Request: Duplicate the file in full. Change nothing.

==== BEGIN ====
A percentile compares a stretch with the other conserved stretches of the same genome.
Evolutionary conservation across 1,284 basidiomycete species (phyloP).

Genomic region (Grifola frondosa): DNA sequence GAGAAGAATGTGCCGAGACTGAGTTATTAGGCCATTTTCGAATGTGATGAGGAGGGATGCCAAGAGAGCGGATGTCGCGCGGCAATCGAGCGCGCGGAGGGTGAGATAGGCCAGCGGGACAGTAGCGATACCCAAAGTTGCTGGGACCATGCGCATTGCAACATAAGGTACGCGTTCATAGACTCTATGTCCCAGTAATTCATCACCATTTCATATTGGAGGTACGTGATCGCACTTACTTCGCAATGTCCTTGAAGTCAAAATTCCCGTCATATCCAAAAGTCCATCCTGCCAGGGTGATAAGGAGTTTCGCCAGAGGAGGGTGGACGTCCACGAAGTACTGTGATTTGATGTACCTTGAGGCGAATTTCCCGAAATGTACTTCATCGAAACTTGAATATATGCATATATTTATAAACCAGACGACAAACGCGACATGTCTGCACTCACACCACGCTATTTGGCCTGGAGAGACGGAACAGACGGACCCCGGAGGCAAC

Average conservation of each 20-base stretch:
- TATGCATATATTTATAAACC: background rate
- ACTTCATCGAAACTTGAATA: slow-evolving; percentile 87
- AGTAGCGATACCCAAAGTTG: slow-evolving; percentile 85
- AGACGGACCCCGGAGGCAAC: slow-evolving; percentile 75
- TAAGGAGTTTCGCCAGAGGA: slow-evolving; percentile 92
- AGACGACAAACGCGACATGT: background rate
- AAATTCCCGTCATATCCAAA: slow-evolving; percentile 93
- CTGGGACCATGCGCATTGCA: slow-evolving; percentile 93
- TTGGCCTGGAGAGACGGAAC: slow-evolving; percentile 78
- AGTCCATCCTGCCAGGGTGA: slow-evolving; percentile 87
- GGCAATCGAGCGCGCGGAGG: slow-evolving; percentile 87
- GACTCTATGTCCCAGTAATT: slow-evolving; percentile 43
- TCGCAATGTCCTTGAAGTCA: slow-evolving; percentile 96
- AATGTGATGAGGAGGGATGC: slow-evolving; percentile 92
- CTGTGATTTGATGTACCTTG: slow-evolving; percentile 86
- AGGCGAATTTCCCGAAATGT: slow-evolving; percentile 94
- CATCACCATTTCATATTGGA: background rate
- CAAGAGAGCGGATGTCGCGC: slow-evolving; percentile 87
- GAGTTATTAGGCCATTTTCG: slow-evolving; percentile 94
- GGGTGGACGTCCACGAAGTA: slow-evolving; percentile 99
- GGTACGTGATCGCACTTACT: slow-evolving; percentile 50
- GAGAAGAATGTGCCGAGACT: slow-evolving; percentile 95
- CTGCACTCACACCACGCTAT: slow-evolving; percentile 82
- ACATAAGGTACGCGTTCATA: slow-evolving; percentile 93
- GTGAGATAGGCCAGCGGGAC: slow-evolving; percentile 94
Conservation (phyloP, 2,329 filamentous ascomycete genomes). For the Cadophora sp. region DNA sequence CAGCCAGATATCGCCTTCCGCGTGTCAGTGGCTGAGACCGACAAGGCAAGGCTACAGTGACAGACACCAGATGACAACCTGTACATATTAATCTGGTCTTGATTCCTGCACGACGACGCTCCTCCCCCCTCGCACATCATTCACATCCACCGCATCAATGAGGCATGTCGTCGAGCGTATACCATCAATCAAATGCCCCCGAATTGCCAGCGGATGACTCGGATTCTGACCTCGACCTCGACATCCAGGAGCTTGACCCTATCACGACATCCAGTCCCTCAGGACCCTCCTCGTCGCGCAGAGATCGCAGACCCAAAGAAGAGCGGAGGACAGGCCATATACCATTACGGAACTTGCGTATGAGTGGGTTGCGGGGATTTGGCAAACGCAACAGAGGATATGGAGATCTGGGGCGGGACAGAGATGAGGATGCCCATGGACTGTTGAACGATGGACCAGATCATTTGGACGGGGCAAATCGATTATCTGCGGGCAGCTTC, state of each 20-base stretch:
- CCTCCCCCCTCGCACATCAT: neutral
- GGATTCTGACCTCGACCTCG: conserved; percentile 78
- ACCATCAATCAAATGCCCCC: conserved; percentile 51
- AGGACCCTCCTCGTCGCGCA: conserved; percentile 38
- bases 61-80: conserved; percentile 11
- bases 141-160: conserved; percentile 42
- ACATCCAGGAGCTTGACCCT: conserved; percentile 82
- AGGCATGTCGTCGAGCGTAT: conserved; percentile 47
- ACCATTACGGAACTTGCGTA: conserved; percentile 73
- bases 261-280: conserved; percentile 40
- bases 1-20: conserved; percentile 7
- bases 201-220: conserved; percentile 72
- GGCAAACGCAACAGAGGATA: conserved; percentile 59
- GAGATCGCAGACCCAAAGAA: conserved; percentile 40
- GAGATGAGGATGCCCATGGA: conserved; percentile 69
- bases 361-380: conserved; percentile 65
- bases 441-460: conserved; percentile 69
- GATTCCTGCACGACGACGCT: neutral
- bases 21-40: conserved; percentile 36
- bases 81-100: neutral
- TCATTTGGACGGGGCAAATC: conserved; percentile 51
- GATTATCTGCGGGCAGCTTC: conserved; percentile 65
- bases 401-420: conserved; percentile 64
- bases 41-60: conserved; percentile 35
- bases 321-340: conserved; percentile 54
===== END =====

A percentile compares a stretch with the other conserved stretches of the same genome.
Evolutionary conservation across 1,284 basidiomycete species (phyloP).

Genomic region (Grifola frondosa): DNA sequence GAGAAGAATGTGCCGAGACTGAGTTATTAGGCCATTTTCGAATGTGATGAGGAGGGATGCCAAGAGAGCGGATGTCGCGCGGCAATCGAGCGCGCGGAGGGTGAGATAGGCCAGCGGGACAGTAGCGATACCCAAAGTTGCTGGGACCATGCGCATTGCAACATAAGGTACGCGTTCATAGACTCTATGTCCCAGTAATTCATCACCATTTCATATTGGAGGTACGTGATCGCACTTACTTCGCAATGTCCTTGAAGTCAAAATTCCCGTCATATCCAAAAGTCCATCCTGCCAGGGTGATAAGGAGTTTCGCCAGAGGAGGGTGGACGTCCACGAAGTACTGTGATTTGATGTACCTTGAGGCGAATTTCCCGAAATGTACTTCATCGAAACTTGAATATATGCATATATTTATAAACCAGACGACAAACGCGACATGTCTGCACTCACACCACGCTATTTGGCCTGGAGAGACGGAACAGACGGACCCCGGAGGCAAC

Average conservation of each 20-base stretch:
- TATGCATATATTTATAAACC: background rate
- ACTTCATCGAAACTTGAATA: slow-evolving; percentile 87
- AGTAGCGATACCCAAAGTTG: slow-evolving; percentile 85
- AGACGGACCCCGGAGGCAAC: slow-evolving; percentile 75
- TAAGGAGTTTCGCCAGAGGA: slow-evolving; percentile 92
- AGACGACAAACGCGACATGT: background rate
- AAATTCCCGTCATATCCAAA: slow-evolving; percentile 93
- CTGGGACCATGCGCATTGCA: slow-evolving; percentile 93
- TTGGCCTGGAGAGACGGAAC: slow-evolving; percentile 78
- AGTCCATCCTGCCAGGGTGA: slow-evolving; percentile 87
- GGCAATCGAGCGCGCGGAGG: slow-evolving; percentile 87
- GACTCTATGTCCCAGTAATT: slow-evolving; percentile 43
- TCGCAATGTCCTTGAAGTCA: slow-evolving; percentile 96
- AATGTGATGAGGAGGGATGC: slow-evolving; percentile 92
- CTGTGATTTGATGTACCTTG: slow-evolving; percentile 86
- AGGCGAATTTCCCGAAATGT: slow-evolving; percentile 94
- CATCACCATTTCATATTGGA: background rate
- CAAGAGAGCGGATGTCGCGC: slow-evolving; percentile 87
- GAGTTATTAGGCCATTTTCG: slow-evolving; percentile 94
- GGGTGGACGTCCACGAAGTA: slow-evolving; percentile 99
- GGTACGTGATCGCACTTACT: slow-evolving; percentile 50
- GAGAAGAATGTGCCGAGACT: slow-evolving; percentile 95
- CTGCACTCACACCACGCTAT: slow-evolving; percentile 82
- ACATAAGGTACGCGTTCATA: slow-evolving; percentile 93
- GTGAGATAGGCCAGCGGGAC: slow-evolving; percentile 94
Conservation (phyloP, 2,329 filamentous ascomycete genomes). For the Cadophora sp. region DNA sequence CAGCCAGATATCGCCTTCCGCGTGTCAGTGGCTGAGACCGACAAGGCAAGGCTACAGTGACAGACACCAGATGACAACCTGTACATATTAATCTGGTCTTGATTCCTGCACGACGACGCTCCTCCCCCCTCGCACATCATTCACATCCACCGCATCAATGAGGCATGTCGTCGAGCGTATACCATCAATCAAATGCCCCCGAATTGCCAGCGGATGACTCGGATTCTGACCTCGACCTCGACATCCAGGAGCTTGACCCTATCACGACATCCAGTCCCTCAGGACCCTCCTCGTCGCGCAGAGATCGCAGACCCAAAGAAGAGCGGAGGACAGGCCATATACCATTACGGAACTTGCGTATGAGTGGGTTGCGGGGATTTGGCAAACGCAACAGAGGATATGGAGATCTGGGGCGGGACAGAGATGAGGATGCCCATGGACTGTTGAACGATGGACCAGATCATTTGGACGGGGCAAATCGATTATCTGCGGGCAGCTTC, state of each 20-base stretch:
- CCTCCCCCCTCGCACATCAT: neutral
- GGATTCTGACCTCGACCTCG: conserved; percentile 78
- ACCATCAATCAAATGCCCCC: conserved; percentile 51
- AGGACCCTCCTCGTCGCGCA: conserved; percentile 38
- bases 61-80: conserved; percentile 11
- bases 141-160: conserved; percentile 42
- ACATCCAGGAGCTTGACCCT: conserved; percentile 82
- AGGCATGTCGTCGAGCGTAT: conserved; percentile 47
- ACCATTACGGAACTTGCGTA: conserved; percentile 73
- bases 261-280: conserved; percentile 40
- bases 1-20: conserved; percentile 7
- bases 201-220: conserved; percentile 72
- GGCAAACGCAACAGAGGATA: conserved; percentile 59
- GAGATCGCAGACCCAAAGAA: conserved; percentile 40
- GAGATGAGGATGCCCATGGA: conserved; percentile 69
- bases 361-380: conserved; percentile 65
- bases 441-460: conserved; percentile 69
- GATTCCTGCACGACGACGCT: neutral
- bases 21-40: conserved; percentile 36
- bases 81-100: neutral
- TCATTTGGACGGGGCAAATC: conserved; percentile 51
- GATTATCTGCGGGCAGCTTC: conserved; percentile 65
- bases 401-420: conserved; percentile 64
- bases 41-60: conserved; percentile 35
- bases 321-340: conserved; percentile 54